I’d heard so much buzz about Beezy’s that I was surprised to find so little flash to this Ypsi cafe. But maybe that’s the point—Bee Mayhew has created something simple and real, with a lot of heart.
Beezy’s namesake creator is a thirty-one-year-old with a ferocious strength of will, a finely tuned business plan, and an angel investor—one of her favorite customers when she worked at Petoskey’s Roast and Toast cafe, who, she says, “turned out to be a gazillionaire.” Launched last November, with an aim of providing “simple, honest food,” and with dedicated service from an offbeat, friendly crew, Beezy’s attracted an instant, well-deserved following.
Mayhew’s communitarian cafe is housed in a graceful 1865 brick Italianate building next to a storefront Pentecostal music school, across from a strip joint, a couple of doors down from the Dreamland Theater, and not far from the local-food advocates at Growing Hope. Clearly, there are a lot of different constituencies in the neighborhood, but it feels like most of them could find happiness here, at least in the form of a sandwich and a cup of coffee.
It’s a handsome space, but not in a glossy-magazine kind of way that makes people feel insufficiently cool. Mayhew painted some of the plaster walls a sunny yellow accented with eggplant and steely blue trim but left unpainted the brick wall that runs the length of the dining room. She added floors of recovered ash wood—from trees felled by the emer-ald ash borer—and exposed the original tin ceiling.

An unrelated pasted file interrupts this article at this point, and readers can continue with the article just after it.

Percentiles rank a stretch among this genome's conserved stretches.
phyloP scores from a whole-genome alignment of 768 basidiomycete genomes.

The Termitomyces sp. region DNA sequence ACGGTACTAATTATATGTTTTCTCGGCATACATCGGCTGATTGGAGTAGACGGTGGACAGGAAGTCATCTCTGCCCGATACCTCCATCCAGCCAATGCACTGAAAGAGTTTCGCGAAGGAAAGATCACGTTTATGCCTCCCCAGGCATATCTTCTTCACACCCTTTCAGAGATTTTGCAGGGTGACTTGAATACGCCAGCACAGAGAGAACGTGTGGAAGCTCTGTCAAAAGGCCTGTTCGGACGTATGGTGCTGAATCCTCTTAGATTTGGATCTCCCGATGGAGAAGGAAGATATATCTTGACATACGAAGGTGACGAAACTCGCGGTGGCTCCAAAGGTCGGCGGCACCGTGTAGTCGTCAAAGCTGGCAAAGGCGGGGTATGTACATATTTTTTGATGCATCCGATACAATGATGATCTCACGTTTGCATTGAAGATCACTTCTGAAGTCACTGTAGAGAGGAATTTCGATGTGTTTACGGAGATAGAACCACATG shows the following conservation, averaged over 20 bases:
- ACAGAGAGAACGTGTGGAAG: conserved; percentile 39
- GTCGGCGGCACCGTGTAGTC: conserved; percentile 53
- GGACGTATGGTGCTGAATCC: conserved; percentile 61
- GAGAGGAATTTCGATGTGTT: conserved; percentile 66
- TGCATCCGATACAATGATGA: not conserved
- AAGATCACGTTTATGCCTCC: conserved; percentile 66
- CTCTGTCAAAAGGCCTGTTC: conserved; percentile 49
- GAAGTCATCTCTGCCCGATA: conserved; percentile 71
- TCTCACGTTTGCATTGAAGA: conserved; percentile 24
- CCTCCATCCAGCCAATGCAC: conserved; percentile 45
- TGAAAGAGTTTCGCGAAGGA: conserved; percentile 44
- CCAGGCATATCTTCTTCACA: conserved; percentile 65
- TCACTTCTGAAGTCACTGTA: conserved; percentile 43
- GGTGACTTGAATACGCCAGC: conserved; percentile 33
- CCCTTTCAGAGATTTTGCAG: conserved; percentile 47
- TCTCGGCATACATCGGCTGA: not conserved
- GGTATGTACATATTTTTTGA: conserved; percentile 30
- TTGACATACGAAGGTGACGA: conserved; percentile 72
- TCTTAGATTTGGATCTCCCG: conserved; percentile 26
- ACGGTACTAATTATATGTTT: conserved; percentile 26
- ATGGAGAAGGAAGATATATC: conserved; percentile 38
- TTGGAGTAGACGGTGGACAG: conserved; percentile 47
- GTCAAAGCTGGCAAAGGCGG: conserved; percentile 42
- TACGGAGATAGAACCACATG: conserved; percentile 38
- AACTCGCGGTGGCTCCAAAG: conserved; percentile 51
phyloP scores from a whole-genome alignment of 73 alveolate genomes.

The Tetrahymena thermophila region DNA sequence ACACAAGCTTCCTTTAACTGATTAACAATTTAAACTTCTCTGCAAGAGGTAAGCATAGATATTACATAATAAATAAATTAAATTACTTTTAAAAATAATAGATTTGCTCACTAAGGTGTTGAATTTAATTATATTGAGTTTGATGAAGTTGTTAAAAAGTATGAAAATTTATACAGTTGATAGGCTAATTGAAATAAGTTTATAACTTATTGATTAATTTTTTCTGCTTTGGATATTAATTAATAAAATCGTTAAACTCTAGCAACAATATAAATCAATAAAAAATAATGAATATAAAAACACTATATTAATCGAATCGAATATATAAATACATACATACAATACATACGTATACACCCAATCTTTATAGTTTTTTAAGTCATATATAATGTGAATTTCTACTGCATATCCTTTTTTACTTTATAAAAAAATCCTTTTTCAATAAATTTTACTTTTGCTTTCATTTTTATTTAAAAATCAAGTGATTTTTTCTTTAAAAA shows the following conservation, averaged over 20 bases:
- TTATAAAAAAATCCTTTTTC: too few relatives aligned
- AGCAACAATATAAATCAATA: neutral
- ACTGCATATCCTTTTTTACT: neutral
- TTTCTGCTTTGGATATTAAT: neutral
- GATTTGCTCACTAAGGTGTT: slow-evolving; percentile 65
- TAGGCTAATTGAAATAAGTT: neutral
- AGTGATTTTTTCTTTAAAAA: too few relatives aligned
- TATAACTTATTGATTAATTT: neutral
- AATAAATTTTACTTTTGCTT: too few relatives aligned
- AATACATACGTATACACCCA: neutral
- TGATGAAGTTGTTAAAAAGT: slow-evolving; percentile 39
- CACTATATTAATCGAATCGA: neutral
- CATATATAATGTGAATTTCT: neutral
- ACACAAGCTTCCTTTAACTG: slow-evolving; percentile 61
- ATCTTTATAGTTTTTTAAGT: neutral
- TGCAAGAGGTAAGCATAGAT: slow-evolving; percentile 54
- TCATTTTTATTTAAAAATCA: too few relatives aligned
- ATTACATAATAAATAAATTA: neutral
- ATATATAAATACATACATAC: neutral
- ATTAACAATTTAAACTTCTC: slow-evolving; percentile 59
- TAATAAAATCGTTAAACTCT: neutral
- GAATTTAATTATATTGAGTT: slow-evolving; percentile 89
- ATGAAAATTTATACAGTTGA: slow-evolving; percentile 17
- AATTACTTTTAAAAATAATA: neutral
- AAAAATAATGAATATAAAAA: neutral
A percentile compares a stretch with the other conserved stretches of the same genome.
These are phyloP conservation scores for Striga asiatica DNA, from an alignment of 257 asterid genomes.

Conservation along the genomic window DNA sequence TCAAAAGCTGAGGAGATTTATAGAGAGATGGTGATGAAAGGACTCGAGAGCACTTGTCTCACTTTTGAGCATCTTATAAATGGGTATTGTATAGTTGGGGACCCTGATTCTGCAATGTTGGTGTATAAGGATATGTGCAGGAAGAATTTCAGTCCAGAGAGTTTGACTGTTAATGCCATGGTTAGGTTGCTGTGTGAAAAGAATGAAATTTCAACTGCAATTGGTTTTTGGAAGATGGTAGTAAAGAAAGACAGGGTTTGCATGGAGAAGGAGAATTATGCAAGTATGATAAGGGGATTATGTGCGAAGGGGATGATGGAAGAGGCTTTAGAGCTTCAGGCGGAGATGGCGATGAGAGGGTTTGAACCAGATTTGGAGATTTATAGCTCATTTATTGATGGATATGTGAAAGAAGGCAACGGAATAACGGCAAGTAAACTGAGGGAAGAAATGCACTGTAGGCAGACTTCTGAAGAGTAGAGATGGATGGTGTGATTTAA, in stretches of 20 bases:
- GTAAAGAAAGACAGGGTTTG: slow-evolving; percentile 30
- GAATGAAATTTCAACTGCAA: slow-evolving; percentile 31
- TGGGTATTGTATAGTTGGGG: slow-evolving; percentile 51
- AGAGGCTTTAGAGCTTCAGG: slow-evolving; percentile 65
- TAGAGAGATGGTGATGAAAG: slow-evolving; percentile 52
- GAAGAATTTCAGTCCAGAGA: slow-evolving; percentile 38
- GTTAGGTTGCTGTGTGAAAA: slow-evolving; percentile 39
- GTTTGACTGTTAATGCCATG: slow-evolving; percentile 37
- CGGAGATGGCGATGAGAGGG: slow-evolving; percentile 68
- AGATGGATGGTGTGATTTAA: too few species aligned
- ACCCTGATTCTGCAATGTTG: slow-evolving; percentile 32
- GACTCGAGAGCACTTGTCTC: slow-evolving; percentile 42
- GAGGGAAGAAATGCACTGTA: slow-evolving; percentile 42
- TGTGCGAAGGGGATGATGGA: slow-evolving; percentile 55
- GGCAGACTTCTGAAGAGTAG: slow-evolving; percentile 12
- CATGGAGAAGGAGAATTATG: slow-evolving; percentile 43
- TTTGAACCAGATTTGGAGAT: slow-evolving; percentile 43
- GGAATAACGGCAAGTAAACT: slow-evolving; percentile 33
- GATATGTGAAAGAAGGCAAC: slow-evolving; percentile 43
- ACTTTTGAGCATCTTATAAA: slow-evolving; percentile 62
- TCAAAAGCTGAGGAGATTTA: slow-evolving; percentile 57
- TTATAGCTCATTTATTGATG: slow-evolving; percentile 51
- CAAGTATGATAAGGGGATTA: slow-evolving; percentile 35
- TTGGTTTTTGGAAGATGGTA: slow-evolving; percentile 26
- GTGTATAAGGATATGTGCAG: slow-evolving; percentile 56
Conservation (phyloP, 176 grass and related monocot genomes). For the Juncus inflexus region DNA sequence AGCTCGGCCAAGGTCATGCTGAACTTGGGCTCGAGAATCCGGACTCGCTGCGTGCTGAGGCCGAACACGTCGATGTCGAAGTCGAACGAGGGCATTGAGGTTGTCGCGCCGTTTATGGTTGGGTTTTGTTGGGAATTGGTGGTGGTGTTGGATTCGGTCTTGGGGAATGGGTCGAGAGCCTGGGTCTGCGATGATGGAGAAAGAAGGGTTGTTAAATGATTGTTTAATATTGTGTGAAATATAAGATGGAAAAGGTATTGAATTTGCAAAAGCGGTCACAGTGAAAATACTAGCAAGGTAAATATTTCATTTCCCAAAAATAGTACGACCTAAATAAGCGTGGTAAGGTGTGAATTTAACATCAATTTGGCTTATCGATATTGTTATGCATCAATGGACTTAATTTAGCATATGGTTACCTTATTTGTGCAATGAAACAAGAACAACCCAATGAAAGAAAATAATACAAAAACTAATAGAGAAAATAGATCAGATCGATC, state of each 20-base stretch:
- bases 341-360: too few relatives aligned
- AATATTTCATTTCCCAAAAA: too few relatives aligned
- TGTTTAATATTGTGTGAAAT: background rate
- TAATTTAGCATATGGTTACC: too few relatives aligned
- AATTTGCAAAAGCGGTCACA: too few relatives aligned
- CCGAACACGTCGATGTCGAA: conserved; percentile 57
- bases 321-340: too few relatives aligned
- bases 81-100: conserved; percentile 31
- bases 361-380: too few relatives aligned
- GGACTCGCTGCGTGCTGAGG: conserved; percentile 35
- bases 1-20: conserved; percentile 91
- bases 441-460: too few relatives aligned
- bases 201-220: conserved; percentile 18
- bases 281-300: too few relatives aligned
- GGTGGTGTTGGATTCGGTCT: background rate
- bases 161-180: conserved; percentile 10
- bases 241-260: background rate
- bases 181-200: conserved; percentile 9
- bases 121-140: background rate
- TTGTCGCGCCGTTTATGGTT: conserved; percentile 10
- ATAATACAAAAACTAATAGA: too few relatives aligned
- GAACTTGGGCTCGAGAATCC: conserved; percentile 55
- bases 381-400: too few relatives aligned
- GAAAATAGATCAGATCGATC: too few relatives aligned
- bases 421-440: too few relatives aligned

Much of the sandwich making takes place behind the counter in the main room, which intensifies the social spin. It makes a difference when you can interact with the person preparing your food, when she asks you afterwards as you pour more coffee from the self-serve bar, “You had the breakfast burrito, right? Was it OK?”
It was way more than OK—delicious, in fact.
The burrito is one of the ten or so breakfast plates on the chalkboard menu, the rest of which is devoted to sandwiches, soups, and salads. Canada-born, Mayhew grew up all over before settling in Michigan, putting down roots in Petoskey before replanting herself in Ypsilanti. With the zeal of one who picked the place she wants to live, Mayhew is an enthusiastic locovore, but not doctrinaire or elitist. The businesswoman in her considers price and quality as well as geography: she’s the first restaurateur I’ve talked to who proudly points to Gordon Food Service as a supplier: “They’re a huge Michigan company with good prices and a lot of great products from here.”
This practical approach helps her keep prices reasonable, but she also shops much closer to home: the tortilla in that $5.95 breakfast burrito comes from nearby Dos Hermanos Market. Mayhew stuffs it with local eggs and wonderfully robust Dos Hermanos chorizo, adds a tangy grated cheddar, and rolls it tightly. A scattering of home fries with a deep shiny cast delivers exotic flavors like cumin and paprika and a pepper blend from Alden’s Mill House in Antrim County.